Getting married with all their siblings gathered at a family-owned Wairarapa venue was important to Hannah Ferens and Matthew Allen.
Ms Ferens - who is one of five children - and Mr Allen - who is one of six - were one of almost 150 couples to be married in the Wairarapa last year, says Statistics New Zealand.
More marriages were held in Masterton and South Wairarapa last year than in 2013, but the number of weddings dipped in Carterton.
Ms Ferens and Mr Allen were married at Tuhitarata Estate's Lacewood venue in South Wairarapa on March 1 last year. The venue is owned by Mr Allen's father.
"We weren't one of those couples who had always planned to get married," Ms Ferens said.
"For us, it was about bringing all our family and friends together in celebration and having a really amazing party, because we don't often all come together.
"The Wairarapa is beautiful and the venue is really special to us. It was an amazing day."
Nationally, there were 20,125 marriages last year - 888 more than in 2013.
Altogether, there were 19,639 opposite-sex marriages and 486 same-sex marriages.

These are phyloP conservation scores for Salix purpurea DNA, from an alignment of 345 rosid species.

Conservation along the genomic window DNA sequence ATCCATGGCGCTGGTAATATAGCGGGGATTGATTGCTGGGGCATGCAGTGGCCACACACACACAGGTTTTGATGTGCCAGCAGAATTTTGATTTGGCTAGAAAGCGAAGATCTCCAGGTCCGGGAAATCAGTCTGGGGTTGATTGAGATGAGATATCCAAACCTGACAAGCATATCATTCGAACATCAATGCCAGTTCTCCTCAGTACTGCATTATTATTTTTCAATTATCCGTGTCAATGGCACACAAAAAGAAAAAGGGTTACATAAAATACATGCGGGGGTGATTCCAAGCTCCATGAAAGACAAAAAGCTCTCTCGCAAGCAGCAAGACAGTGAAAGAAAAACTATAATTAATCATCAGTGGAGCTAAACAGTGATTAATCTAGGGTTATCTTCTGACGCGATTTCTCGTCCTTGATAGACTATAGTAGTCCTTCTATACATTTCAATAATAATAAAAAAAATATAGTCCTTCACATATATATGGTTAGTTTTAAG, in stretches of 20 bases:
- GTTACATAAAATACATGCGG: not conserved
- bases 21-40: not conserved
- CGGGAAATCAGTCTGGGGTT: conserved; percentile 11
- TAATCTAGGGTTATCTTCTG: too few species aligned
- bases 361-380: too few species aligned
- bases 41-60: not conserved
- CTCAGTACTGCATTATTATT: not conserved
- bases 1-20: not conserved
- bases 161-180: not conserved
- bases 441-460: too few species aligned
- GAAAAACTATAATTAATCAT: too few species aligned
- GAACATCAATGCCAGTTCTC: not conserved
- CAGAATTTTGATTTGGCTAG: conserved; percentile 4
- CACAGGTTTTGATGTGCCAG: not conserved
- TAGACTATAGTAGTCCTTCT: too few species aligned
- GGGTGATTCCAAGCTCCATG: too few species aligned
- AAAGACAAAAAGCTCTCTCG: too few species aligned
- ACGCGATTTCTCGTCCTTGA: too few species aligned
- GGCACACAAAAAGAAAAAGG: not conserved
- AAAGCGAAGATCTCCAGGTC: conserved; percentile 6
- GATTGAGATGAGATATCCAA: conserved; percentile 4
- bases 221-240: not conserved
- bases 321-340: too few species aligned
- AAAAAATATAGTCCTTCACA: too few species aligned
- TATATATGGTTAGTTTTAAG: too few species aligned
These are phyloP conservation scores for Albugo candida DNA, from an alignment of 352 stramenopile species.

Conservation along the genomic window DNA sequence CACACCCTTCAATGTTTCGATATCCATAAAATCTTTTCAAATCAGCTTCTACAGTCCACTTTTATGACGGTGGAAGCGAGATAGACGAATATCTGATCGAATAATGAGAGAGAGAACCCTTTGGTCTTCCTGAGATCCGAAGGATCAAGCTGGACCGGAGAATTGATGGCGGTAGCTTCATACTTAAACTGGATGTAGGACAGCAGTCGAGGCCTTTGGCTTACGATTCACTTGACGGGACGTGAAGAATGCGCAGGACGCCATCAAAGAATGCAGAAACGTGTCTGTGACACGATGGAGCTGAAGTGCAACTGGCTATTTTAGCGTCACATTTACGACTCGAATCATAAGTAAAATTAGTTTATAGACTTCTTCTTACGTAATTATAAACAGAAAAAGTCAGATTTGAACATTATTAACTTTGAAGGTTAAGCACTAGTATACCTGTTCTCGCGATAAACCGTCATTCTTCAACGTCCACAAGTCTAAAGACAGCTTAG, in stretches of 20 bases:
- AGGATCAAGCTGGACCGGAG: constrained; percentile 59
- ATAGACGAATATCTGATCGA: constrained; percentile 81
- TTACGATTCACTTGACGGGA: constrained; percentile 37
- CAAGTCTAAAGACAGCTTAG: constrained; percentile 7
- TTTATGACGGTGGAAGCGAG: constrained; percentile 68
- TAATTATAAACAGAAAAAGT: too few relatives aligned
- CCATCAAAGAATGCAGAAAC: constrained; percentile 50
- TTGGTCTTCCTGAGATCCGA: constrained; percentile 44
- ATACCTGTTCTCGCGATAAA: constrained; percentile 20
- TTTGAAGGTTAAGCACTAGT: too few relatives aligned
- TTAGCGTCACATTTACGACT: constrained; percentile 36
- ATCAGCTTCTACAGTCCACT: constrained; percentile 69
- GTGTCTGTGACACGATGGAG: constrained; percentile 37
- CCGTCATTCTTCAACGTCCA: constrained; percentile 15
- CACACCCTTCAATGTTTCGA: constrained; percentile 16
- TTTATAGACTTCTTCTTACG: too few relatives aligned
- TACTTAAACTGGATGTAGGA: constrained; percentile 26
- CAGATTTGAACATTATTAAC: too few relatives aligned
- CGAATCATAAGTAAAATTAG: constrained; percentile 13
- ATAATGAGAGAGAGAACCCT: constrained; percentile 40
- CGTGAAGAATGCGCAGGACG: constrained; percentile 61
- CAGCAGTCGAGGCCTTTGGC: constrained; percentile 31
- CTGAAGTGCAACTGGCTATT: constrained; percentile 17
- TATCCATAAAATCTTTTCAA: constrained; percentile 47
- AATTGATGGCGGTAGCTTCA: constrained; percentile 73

A further 2507 opposite-sex marriages and 391 same-sex marriages were registered to overseas residents.
It was the first full year of same-sex marriage registrations since the Marriage Amendment Act came into effect in August 2013.
The number of same-sex civil unions dropped considerably in 2014, with couples opting to marry instead. Only 19 same-sex civil unions were registered to New Zealanders in 2014, down from 121 in 2013, while there were 277 more same-sex marriages last year than in 2013.
Meanwhile, 8171 married and 63 civil-union couples divorced in 2014. Just over a third of couples who married in 1989 had divorced before their 25th wedding anniversary.
Couples must be separated for more than two years before they can divorce, therefore no same-sex marriages have formally dissolved.
Celebrants Association president Elizabeth Bennett said several factors affected the number of marriages.
"If you compare the rate of marriage 20 years ago to now, it's decreased," she said. "A lot of people are delaying when they get married. Women are having a more prominent role in the workforce, people travel more than they used to, and so on."
The association had noticed the uptake in same-sex marriages.
"Members certainly noticed fewer civil unions taking place. There was quite a number of couples who came from Australia to get married here because same-sex legislation hasn't passed there yet."